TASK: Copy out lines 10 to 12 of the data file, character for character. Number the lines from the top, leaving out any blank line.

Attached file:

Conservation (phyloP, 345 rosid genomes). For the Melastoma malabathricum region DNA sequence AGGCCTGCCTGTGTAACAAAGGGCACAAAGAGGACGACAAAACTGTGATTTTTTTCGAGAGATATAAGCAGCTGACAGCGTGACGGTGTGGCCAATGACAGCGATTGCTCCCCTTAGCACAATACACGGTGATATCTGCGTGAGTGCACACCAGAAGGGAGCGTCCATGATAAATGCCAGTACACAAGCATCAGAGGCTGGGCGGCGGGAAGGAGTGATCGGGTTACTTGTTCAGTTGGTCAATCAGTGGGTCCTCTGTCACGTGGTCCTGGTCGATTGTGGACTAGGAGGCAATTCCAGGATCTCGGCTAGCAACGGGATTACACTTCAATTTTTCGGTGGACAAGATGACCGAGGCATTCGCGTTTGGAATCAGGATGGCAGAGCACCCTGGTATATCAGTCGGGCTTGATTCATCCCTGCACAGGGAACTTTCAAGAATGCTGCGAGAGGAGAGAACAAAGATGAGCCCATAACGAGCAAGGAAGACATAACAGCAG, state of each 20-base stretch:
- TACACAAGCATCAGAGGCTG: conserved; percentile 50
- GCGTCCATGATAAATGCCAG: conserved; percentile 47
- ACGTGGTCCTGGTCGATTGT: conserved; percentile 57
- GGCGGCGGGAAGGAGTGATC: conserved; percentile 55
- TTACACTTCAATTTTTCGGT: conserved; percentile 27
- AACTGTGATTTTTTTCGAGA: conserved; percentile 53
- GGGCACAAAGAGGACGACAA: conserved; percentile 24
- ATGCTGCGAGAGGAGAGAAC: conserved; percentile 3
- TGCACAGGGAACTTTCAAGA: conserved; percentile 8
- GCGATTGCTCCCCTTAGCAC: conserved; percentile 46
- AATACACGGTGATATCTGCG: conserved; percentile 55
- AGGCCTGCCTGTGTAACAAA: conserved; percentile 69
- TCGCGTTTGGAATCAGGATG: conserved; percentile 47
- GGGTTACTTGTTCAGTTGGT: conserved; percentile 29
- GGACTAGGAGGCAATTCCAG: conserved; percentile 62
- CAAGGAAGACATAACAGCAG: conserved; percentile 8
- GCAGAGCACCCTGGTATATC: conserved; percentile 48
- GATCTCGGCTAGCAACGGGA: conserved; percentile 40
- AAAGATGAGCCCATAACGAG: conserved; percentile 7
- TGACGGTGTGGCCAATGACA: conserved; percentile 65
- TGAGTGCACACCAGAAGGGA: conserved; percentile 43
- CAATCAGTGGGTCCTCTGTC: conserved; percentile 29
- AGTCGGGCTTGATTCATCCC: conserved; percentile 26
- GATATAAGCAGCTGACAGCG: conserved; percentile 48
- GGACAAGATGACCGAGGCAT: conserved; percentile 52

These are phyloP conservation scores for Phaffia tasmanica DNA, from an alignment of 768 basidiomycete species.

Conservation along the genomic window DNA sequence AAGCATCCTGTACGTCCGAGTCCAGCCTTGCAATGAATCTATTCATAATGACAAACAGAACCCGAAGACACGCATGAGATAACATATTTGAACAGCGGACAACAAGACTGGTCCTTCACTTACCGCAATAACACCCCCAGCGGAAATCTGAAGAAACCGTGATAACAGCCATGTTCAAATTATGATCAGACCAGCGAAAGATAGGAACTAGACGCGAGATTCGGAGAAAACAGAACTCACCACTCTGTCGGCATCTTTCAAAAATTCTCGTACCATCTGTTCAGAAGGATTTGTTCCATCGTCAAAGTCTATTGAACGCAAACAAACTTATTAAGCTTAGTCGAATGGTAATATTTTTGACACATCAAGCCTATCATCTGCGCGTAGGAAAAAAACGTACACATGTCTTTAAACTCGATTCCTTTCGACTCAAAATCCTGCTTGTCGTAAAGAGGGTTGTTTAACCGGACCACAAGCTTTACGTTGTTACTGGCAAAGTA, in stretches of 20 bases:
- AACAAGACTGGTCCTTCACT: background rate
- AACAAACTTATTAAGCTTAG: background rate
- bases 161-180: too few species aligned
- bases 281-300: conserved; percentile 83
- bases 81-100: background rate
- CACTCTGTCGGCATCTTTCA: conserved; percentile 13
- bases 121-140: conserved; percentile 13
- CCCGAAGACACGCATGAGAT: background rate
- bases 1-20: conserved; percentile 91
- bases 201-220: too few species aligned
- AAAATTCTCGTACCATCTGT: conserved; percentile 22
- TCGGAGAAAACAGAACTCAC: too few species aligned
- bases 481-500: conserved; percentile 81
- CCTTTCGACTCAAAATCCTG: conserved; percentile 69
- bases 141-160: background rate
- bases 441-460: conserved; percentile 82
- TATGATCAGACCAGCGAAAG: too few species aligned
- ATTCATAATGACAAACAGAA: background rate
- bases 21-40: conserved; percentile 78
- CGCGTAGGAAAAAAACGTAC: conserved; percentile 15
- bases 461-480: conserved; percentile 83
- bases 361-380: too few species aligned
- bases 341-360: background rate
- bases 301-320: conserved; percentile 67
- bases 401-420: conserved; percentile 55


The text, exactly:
- TGCACAGGGAACTTTCAAGA: conserved; percentile 8
- GCGATTGCTCCCCTTAGCAC: conserved; percentile 46
- AATACACGGTGATATCTGCG: conserved; percentile 55